Improving preparedness for, and management of, shocks and major events.

The transport system needs to be resilient

The ability to proactively plan for future needs and emergencies, and respond quickly to failures that disrupt or damage infrastructure, is a critical component of the success of the system. Much of the work the Ministry undertakes through the intermediate outcome ‘Improved planning and investment in infrastructure and services’ also contributes to improving the resilience of the transport system.

The transport system needs to be resilient to respond to unintentional and intentional damage. Over the last year or so, the transport system has had to respond to a number of unplanned incidents including the Canterbury earthquakes and the Rena grounding. While we hope that we do not see repeats of these incidents over the next few years, we know that there will be unforeseen incidents that the transport system will have to respond to. The types of unintentional disruption or damage the transport system needs to be able to overcome include:

  • floods, land slips and earthquakes
  • major transport accidents
  • failure in transport infrastructure.

A resilient transport system also needs to be well placed to respond to intentional damage through the actions of individuals that threaten the security of a transport service. The system also needs to be well placed to respond to new demands from other countries or international organisations. These demands often impose constraints or costs on operating our transport system and, through that, impact on the competitiveness of our exporters and our attractiveness as a tourism destination.

We also need the transport system to be responsive to the one-off demands placed on it by major events, such as the Rugby World Cup.

The Ministry's role in improving the transport system's preparedness for, and management of shocks and major events

The Ministry improves the transport system’s preparedness for, and management of, shocks and major events through its policy advice to government and its work across the government transport sector.

In its policy advice role the Ministry supports the government’s response to one-off incidents such as the Rena grounding or the Canterbury earthquakes.

The Ministry also leads the development of the transport emergency response plan and is the lead agency for the transport cluster that responds to national emergencies and planning exercises.

To improve preparedness, the Ministry will:

  • reduce disruptions and loss of access to transport infrastructure and services 
  • reduce future risks for New Zealand from the grounding of ships.

Improved preparedness - Ministry impacts and actions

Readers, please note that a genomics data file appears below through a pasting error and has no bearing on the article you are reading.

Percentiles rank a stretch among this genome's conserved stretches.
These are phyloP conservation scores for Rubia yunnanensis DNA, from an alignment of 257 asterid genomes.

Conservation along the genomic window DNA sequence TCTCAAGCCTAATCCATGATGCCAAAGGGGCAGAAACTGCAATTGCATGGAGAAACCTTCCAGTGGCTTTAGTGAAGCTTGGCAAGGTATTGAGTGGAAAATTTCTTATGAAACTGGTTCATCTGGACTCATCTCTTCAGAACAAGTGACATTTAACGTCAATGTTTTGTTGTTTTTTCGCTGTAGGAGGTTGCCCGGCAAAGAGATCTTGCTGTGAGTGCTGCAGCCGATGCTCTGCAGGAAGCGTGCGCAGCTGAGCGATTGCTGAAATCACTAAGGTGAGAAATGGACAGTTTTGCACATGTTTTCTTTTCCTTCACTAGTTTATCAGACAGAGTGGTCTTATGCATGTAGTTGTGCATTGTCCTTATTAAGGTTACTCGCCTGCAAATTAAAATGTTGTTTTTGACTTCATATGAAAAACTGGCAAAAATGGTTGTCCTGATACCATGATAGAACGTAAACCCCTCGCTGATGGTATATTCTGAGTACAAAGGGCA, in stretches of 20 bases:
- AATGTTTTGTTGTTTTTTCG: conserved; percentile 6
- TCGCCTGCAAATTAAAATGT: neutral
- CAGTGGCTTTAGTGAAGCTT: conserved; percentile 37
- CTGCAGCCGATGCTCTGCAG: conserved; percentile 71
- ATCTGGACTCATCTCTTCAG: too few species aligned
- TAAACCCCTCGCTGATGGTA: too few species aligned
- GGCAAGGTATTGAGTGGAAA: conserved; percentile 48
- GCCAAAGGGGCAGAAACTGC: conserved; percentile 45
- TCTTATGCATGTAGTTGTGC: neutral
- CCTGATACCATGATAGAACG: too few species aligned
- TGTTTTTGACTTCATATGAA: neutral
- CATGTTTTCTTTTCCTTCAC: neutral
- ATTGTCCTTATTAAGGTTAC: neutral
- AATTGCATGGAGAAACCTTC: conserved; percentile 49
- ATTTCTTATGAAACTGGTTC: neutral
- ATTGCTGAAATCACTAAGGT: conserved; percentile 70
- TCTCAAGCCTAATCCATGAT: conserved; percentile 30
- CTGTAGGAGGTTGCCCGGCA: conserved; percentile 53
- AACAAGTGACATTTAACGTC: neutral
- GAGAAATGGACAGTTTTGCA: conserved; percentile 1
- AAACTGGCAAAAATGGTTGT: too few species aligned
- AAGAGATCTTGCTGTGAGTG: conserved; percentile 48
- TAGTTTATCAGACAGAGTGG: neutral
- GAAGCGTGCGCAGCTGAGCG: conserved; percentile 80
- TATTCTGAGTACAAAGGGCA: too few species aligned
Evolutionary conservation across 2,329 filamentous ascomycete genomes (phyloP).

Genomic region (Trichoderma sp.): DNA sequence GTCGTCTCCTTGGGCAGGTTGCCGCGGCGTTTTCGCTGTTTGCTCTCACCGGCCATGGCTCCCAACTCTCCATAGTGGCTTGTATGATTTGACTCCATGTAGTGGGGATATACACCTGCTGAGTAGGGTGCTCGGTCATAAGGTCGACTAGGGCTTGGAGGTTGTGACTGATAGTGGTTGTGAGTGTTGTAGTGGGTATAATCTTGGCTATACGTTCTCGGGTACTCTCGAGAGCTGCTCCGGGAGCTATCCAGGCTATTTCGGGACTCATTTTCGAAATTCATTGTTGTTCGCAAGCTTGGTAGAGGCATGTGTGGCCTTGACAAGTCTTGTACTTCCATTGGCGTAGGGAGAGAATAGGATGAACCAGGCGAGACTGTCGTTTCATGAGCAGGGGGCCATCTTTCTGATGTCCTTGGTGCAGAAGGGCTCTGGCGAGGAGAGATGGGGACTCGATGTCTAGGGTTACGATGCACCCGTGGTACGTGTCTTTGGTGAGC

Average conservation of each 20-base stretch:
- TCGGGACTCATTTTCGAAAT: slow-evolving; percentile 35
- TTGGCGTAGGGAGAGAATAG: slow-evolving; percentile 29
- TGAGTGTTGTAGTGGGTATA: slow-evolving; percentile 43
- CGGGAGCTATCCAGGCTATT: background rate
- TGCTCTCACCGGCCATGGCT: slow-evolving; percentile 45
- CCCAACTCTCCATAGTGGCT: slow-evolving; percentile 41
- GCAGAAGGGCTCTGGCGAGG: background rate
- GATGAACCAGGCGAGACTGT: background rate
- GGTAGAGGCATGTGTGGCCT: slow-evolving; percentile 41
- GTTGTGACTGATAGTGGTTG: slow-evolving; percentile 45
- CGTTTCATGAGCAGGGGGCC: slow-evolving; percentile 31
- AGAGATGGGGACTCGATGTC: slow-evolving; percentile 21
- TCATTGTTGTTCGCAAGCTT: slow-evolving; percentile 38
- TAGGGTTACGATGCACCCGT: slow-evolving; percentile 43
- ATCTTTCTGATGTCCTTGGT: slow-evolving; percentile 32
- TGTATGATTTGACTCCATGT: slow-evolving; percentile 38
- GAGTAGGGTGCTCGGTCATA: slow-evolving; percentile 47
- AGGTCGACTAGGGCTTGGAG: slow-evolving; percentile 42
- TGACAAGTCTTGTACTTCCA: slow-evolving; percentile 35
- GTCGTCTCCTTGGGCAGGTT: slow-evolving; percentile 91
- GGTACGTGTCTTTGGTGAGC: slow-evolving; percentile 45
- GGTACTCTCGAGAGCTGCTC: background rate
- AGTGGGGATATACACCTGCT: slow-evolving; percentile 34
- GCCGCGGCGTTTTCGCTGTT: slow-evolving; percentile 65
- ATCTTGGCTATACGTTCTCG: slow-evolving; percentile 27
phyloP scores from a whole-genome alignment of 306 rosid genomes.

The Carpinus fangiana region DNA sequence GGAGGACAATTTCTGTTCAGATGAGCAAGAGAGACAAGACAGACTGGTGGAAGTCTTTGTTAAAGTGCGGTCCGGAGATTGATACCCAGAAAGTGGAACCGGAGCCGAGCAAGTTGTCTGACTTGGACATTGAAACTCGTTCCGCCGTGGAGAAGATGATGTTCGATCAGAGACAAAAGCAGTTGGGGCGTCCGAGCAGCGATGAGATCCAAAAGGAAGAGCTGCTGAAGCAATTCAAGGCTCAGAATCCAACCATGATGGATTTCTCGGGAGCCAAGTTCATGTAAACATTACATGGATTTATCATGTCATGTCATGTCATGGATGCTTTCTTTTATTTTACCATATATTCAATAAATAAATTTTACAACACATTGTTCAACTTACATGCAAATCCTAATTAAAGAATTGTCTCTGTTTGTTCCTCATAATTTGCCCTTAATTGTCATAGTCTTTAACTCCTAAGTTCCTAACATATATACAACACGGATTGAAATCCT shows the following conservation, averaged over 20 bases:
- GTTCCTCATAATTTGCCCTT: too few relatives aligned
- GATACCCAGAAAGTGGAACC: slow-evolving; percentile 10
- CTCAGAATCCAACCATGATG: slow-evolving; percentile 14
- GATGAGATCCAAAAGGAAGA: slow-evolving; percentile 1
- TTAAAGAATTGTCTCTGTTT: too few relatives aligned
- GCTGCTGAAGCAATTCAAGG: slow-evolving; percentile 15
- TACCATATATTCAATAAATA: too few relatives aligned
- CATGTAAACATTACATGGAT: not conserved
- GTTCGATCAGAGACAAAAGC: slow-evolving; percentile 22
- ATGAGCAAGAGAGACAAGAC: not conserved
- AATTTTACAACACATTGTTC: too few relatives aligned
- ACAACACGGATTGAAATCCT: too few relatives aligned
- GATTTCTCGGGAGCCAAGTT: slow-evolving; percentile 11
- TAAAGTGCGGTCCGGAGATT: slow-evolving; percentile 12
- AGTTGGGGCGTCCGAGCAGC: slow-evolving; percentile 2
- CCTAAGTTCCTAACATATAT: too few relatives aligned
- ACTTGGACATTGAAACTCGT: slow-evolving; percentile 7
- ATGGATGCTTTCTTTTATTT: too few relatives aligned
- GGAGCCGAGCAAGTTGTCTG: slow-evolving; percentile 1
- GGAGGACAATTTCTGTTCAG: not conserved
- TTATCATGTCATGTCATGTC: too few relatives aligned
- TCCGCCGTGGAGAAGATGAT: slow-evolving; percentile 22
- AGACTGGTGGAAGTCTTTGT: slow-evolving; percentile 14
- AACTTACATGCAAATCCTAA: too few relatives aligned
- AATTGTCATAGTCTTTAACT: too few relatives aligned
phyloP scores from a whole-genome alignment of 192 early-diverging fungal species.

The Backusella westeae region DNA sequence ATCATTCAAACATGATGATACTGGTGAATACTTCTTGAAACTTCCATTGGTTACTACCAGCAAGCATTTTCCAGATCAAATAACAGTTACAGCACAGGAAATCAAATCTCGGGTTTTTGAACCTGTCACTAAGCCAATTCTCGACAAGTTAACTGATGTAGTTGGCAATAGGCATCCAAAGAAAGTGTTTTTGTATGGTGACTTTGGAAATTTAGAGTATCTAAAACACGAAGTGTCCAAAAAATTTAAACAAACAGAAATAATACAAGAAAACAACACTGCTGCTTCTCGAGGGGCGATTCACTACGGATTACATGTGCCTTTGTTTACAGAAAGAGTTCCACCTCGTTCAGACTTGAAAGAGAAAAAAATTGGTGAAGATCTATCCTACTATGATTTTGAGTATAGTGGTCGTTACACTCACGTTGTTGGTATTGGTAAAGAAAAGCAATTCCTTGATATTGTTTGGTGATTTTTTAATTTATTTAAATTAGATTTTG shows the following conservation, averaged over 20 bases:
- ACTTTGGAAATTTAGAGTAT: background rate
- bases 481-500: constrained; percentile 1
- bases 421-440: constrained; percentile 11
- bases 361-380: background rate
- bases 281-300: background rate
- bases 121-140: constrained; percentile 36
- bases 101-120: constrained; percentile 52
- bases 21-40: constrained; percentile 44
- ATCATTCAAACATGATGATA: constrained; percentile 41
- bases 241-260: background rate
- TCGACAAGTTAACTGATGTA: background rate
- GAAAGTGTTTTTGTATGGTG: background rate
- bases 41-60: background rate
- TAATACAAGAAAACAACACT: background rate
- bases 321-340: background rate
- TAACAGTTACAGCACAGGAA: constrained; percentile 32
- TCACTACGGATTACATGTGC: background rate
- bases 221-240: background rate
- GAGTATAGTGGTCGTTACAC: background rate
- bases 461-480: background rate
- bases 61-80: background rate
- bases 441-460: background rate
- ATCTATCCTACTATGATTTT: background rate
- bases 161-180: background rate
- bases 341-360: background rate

The Ministry’s intended impacts in this area over the next three years, and the projects and activities that will deliver them, include the following:

Impact 9: Reduced disruptions to access to transport infrastructure and services

We will review the findings from the recent Canterbury earthquakes and Rena grounding, including any recommendations from the Maritime New Zealand and Transport Accident Investigation Commission investigations. We will implement changes as appropriate to improve continuity of service and safety.

To improve our aviation security preparedness, we will advise government on technology issues, including screening technologies, body scanners and future arrangements for liquids, aerosols and gels. Advances in technology in the future may enable scanners to determine the contents of liquid, aerosol or gel containers, reducing the burden of current security arrangements on travellers.

Impact 10: Reduced future risks for New Zealand from grounding of ships

The Ministry will advise the government on options to put the Oil Pollution Levy on a sustainable funding basis and minimise future risk to New Zealand from maritime incidents. This will include considering the potential benefits of changing the way the levy is calculated from gross tonnage to a threat-based methodology.

The Ministry will implement legislative changes to increase the ship owners’ liability for oil spills and other damage caused by shipping accidents. The Ministry will also consider other measures to manage the risks and liabilities associated with international shipping.

We will schedule a review for 2015 of the Oil Pollution Levy to ensure it is maintained at the appropriate level in the future.


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